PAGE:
Yoga

Yoga is a spiritual, physical and mental discipline.  It combines fluid physical movements and breathing techniques that both strengthens the body and relaxes the mind.  In yoga you exercise via posture, breath control, and sense control concentration, moral codes, study, contemplation and meditation.

In traditional Buddhist and Hindu religions, this practice is used to bring about inner tranquility and enlightenment. Though yoga is a big part of some Eastern religious practice, the discipline of yoga in and of itself is not religious. It can be practiced by any one, regardless of faith or spiritual beliefs.  There are also many types of yoga to explore, each with their own practices. If you get bored with one variation you can begin studying another.

 

What are the Health Benefits of Yoga?

Stress is the number one cause of visits to the doctor each year. Stress can cause everything from insomnia to digestive trouble to heart disease. The practice of yoga helps center the mind and strengthen the body so everyday stresses are easier to handle.

Promotes Relaxation : Yoga combines a series of stretches, postures and breathing techniques designed to enhance focus and release stress. The stretches help ease muscle tension while the breathing calms the mind.

Eases Digestion : Yoga can also ease digestive troubles such as constipation. Postures such as the Bent Elbow Spine Twist, the Cobra and the Rag Doll pose gently massage the stomach and intestines, making digestion and elimination easier.

Strengthens and Tones Muscles : Yoga is not only relaxing and healing; it can also strengthen and tone your muscles. Some of the more challenging yoga postures demand holding a position for some time, resulting in a stronger frame.

If you’re new to yoga, visit your local library and rent beginner’s yoga DVDs or sign up for a beginner’s yoga class at the YMCA. The healing and strengthening benefits of yoga can give you lasting peace of mind.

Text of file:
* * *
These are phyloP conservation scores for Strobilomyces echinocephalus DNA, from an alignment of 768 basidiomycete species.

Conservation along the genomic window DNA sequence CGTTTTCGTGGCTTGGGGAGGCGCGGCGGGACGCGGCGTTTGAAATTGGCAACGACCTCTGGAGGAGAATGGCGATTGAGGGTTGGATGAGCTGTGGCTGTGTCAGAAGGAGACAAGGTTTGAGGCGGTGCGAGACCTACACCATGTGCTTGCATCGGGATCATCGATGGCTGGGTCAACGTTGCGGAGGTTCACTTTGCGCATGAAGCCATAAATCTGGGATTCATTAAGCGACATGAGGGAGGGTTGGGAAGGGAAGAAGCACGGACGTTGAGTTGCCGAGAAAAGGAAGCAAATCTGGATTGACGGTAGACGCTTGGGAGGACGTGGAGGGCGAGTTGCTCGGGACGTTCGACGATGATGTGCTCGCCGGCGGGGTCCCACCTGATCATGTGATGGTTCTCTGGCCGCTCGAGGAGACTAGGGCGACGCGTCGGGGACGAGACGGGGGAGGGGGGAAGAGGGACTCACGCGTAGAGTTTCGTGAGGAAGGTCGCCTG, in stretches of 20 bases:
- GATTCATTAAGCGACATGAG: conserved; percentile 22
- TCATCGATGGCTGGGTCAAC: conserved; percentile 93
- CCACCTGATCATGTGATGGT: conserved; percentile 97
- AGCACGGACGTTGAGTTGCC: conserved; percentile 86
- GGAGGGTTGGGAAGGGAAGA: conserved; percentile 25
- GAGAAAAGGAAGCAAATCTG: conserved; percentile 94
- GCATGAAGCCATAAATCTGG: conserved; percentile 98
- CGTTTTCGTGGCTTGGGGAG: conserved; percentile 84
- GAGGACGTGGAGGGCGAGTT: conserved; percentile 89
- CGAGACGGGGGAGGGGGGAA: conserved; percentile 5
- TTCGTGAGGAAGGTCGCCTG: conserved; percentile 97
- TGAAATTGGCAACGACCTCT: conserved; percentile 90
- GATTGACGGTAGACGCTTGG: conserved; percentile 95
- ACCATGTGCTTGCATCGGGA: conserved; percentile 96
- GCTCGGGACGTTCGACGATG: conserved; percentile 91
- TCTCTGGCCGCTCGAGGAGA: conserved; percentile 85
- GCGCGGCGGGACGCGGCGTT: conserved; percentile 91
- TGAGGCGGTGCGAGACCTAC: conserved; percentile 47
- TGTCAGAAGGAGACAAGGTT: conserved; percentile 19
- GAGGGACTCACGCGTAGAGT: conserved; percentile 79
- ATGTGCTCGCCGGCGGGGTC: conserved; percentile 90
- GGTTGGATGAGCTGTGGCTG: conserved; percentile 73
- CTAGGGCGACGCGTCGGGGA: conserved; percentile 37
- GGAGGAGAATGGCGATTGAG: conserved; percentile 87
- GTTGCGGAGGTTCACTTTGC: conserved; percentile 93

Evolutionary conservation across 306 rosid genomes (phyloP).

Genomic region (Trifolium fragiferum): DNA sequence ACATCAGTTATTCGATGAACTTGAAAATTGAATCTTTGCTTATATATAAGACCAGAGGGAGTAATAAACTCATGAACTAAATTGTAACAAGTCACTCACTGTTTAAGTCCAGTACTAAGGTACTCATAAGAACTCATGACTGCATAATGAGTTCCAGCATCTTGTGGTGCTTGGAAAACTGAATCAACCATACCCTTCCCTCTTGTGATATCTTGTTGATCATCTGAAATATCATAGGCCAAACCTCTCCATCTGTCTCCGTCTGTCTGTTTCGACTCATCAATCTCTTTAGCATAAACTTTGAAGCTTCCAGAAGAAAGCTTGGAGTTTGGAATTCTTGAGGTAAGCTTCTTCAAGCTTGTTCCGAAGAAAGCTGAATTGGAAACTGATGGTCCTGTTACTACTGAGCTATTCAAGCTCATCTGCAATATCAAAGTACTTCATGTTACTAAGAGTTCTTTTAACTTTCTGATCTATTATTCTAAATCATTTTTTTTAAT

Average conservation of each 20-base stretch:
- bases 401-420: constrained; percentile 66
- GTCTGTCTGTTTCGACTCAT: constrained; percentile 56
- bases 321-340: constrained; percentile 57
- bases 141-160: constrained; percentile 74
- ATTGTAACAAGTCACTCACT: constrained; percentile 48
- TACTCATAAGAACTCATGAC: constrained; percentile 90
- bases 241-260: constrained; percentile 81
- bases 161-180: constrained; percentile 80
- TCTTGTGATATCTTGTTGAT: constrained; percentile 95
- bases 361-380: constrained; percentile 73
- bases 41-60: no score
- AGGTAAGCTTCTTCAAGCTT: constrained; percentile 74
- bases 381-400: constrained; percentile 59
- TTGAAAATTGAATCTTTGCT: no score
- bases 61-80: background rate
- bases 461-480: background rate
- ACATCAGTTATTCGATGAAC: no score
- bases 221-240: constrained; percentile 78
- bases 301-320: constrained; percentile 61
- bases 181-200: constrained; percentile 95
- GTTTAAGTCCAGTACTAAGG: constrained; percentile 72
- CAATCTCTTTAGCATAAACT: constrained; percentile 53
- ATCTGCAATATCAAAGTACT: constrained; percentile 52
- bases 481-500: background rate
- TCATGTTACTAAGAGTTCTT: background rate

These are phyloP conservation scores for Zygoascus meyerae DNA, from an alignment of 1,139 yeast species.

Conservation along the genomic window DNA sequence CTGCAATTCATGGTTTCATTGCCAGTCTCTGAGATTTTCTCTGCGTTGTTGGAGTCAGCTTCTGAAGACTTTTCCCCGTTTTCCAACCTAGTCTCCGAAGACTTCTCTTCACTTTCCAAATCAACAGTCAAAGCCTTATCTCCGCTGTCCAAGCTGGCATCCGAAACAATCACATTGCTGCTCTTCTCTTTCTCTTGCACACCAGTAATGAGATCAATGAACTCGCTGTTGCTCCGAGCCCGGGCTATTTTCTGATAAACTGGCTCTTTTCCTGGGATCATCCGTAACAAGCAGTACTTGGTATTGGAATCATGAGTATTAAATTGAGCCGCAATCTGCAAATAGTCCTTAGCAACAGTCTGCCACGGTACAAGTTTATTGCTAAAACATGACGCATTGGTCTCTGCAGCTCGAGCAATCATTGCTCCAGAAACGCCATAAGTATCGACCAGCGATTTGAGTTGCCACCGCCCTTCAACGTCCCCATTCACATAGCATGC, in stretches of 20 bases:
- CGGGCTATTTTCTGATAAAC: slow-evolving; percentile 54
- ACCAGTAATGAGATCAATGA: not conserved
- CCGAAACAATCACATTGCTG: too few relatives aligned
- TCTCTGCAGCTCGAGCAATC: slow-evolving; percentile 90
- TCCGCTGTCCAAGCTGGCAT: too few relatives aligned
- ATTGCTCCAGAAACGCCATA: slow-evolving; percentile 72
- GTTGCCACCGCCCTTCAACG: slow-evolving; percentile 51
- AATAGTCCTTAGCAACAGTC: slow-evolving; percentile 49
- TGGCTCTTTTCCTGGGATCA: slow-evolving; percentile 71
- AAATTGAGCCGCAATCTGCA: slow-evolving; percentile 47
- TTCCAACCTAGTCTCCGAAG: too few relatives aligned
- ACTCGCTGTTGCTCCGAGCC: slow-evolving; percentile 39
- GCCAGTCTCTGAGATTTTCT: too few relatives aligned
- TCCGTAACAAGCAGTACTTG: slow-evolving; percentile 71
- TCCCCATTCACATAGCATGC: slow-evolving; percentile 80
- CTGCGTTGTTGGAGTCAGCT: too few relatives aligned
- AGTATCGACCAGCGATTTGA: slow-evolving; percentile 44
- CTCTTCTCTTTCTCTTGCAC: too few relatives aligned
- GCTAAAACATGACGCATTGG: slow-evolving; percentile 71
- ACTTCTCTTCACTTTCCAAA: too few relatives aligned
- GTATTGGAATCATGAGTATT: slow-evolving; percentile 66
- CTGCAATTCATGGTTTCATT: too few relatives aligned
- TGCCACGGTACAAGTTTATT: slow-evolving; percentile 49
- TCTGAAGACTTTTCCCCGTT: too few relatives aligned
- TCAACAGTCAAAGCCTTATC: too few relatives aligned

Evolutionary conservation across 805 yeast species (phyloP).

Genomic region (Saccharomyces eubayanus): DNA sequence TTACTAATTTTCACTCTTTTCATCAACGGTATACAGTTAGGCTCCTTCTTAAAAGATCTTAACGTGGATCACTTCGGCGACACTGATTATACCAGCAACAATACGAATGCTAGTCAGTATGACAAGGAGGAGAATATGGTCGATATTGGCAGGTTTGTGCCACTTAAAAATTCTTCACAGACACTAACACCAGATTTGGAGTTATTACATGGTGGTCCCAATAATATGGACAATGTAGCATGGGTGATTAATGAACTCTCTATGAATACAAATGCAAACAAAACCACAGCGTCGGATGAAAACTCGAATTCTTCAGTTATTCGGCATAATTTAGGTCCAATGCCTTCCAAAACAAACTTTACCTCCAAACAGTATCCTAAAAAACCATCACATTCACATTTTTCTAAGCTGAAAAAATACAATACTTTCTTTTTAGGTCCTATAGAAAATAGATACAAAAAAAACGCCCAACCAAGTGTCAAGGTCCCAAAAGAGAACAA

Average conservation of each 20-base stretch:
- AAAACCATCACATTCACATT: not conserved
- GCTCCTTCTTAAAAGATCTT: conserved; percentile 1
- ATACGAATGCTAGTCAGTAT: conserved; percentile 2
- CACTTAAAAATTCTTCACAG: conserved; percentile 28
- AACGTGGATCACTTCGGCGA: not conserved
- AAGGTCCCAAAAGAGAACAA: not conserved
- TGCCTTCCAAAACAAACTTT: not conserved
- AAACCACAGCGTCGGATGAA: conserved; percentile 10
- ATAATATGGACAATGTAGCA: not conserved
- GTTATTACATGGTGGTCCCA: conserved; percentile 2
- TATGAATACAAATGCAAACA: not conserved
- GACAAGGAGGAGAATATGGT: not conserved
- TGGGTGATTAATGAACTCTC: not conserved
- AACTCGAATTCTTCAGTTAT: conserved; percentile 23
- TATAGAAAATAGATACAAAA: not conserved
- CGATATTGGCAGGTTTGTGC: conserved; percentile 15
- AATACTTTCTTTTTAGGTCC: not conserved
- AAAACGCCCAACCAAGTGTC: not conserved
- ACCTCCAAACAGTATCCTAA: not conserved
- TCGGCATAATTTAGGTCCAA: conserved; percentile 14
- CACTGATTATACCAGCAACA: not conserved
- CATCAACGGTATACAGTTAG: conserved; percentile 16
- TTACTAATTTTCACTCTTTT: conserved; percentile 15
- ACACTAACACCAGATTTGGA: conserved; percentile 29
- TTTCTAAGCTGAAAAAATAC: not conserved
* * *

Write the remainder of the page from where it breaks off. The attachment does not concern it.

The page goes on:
Types of Yoga

These are a few popular types of yoga you can look into studying, but this is not a comprehensive list.  Which type or approach to turn to depends on which one best suits your needs and personality as well as the level of physical fitness.

Hatha : Hatha is one of the orignal types of Yoga representing a step on the way of achieving high spiritual enlightenment and physical purification. The very name of Hatha yoga fully reflects a philosophy of energetic purification since “ha” means “the sun” and “tha” “the moon”.

Hatha yoga relies on body postures (asanas) and breath control techniques, while leaving meditation out. The asanas are gates towards meditation and the way that the body is prepared for entering advanced states of consciousness.

Ashtanga : Ashtanga yoga was first described by the famous sage Pantanjali in the Yoga Sutras. Ashtanga yoga translates to “eight-limbed yoga”.  The goal is the Universal Self. The goal is to create a flow of energy known as the Sun Salutation as well as find the Universal Self.

Ansura : Anusara yoga was founded in 1997 and is a mixture of Hatha yoga and Tantra yoga.

Christian : The great appeal of this hybrid yoga type comes from the fact that yoga is no longer seen just as the path that leads to personal spiritual fulfillment but also covers the communion with Jesus Christ.

Dahn : Dahn yoga is a Korean system that consists of traditional yoga with tai chi and martial arts.

Bikram : Bikram yoga is also known as Hot yoga because it is practiced in well heated rooms at more than 100°F.

Iyengor : Iyengar yoga is based on Ashtanga and is variety that has become famous for the use of props, belts and blocks in the performance of postures.

Recommended Books

  • Yoga Journal is a website and magazine subscription providing you with videos, poses, recipes, and much more.
  • Yoga For Beginners: Poses for Strength, Flexibility and Relaxation is a 2010 instructional film that is great for beginners.